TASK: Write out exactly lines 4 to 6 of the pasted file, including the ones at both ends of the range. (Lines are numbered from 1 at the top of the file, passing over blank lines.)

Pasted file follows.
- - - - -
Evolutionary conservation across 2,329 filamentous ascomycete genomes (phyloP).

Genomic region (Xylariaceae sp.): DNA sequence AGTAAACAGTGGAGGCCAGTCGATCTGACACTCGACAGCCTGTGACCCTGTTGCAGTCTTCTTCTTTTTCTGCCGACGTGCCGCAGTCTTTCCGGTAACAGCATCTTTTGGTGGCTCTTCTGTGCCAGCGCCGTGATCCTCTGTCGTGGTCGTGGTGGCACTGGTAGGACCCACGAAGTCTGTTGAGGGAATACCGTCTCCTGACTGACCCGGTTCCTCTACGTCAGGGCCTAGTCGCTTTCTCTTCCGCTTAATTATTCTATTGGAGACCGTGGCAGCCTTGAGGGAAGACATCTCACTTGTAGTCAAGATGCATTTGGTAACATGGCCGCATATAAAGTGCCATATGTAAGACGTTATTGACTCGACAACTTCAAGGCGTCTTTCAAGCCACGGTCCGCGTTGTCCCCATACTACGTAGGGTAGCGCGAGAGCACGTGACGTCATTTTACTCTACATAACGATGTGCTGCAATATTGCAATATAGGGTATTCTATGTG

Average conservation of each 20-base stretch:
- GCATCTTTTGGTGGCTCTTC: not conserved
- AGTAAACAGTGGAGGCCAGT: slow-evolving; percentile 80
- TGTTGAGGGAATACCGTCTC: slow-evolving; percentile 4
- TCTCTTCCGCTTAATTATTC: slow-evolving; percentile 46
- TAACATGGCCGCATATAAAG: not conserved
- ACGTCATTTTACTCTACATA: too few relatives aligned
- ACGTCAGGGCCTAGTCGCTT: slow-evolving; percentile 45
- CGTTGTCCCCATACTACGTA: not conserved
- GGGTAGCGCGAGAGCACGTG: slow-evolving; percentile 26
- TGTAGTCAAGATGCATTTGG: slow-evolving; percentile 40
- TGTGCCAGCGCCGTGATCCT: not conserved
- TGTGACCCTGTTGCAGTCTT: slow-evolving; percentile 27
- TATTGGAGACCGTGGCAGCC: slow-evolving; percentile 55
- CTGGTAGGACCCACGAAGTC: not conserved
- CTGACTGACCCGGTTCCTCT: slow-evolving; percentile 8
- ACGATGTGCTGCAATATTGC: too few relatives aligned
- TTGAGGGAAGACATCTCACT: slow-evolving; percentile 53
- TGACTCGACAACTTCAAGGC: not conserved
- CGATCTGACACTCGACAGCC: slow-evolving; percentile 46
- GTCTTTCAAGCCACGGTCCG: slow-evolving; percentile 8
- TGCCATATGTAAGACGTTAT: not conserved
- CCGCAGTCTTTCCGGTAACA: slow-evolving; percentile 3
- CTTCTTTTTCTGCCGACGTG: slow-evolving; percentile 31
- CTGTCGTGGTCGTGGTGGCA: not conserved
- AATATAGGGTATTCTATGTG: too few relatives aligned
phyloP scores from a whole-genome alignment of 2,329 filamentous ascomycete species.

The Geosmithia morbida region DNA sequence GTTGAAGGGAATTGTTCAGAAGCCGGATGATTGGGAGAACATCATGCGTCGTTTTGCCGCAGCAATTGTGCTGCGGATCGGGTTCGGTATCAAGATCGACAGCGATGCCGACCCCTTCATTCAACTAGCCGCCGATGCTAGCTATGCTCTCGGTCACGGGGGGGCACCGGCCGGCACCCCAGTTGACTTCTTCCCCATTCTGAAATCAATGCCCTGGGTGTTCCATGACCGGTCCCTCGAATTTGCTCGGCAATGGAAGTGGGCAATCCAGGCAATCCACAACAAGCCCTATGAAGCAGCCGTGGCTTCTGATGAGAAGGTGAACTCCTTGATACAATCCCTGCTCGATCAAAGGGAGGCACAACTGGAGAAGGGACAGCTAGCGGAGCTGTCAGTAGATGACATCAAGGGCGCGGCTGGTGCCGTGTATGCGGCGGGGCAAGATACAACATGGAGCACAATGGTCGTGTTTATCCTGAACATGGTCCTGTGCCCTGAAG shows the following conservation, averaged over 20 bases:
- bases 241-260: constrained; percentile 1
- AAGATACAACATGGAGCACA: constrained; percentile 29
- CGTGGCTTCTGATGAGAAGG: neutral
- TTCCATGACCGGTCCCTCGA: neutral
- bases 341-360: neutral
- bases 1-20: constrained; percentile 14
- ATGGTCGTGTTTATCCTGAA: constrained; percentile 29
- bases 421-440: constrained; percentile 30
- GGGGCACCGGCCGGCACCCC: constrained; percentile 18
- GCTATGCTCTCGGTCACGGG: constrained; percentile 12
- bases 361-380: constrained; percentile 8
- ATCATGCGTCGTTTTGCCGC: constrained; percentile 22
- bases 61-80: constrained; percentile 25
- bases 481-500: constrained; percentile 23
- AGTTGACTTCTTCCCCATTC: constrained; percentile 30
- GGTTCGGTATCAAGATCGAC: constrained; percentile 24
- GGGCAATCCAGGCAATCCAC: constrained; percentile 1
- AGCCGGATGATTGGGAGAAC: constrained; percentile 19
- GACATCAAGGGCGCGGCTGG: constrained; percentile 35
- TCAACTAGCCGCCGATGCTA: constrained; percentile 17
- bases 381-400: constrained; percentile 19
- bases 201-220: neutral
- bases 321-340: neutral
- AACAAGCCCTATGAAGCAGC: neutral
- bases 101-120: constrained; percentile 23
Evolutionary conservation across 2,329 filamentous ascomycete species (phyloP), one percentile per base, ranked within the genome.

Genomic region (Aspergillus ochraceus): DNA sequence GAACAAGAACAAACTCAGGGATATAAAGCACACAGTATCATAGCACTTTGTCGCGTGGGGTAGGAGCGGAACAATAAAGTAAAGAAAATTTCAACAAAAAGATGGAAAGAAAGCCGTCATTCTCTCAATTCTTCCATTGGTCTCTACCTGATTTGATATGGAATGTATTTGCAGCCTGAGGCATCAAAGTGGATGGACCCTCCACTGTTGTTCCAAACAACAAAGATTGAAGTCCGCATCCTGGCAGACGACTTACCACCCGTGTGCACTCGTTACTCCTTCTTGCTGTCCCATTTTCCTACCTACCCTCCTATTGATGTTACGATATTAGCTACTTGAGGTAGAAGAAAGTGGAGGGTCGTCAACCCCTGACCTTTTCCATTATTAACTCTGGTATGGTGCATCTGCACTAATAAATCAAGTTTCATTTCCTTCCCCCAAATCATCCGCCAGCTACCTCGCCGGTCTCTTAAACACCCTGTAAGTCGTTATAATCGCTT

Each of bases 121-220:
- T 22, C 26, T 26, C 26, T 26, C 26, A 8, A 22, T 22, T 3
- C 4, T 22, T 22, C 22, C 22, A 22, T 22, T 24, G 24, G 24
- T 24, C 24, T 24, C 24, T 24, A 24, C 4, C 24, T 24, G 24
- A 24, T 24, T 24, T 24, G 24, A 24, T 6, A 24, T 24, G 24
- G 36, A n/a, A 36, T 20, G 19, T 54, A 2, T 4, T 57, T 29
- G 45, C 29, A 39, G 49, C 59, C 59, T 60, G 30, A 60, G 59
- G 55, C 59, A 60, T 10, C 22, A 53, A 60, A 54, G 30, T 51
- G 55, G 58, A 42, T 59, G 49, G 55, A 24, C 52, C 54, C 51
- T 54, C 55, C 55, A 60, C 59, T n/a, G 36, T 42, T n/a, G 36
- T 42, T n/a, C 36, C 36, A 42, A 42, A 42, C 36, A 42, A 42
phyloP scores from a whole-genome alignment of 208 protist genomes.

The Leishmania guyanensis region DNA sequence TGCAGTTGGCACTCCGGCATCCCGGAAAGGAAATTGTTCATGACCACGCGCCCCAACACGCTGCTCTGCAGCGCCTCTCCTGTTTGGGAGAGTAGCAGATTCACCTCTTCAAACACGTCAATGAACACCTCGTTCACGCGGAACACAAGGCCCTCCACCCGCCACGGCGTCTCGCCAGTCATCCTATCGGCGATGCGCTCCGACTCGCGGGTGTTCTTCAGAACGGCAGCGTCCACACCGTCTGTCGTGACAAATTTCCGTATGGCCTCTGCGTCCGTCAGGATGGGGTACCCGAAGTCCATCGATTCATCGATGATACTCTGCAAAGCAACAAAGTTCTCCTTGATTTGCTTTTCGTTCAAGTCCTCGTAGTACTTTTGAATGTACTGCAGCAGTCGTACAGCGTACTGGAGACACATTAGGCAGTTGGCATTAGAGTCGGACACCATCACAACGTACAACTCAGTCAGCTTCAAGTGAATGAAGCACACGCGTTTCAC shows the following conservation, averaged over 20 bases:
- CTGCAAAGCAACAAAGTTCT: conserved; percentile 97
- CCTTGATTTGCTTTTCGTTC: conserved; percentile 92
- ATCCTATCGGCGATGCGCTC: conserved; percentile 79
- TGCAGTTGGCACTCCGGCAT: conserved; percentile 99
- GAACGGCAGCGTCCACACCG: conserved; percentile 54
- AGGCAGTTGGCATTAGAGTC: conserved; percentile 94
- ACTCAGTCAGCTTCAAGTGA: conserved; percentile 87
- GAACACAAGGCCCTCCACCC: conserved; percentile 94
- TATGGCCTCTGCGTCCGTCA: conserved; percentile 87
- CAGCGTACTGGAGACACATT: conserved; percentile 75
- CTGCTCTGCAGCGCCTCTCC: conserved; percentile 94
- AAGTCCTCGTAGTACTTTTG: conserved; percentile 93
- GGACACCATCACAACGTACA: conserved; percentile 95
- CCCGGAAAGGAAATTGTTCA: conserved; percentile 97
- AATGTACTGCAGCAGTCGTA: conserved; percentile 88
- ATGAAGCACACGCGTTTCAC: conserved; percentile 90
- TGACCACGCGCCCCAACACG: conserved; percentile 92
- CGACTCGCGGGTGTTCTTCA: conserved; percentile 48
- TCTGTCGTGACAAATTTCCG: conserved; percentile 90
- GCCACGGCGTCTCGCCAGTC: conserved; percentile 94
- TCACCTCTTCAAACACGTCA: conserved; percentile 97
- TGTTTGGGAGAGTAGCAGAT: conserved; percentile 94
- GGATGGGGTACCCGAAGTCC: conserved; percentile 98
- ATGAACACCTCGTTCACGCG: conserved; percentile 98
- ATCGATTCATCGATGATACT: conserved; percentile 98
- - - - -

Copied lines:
- GCATCTTTTGGTGGCTCTTC: not conserved
- AGTAAACAGTGGAGGCCAGT: slow-evolving; percentile 80
- TGTTGAGGGAATACCGTCTC: slow-evolving; percentile 4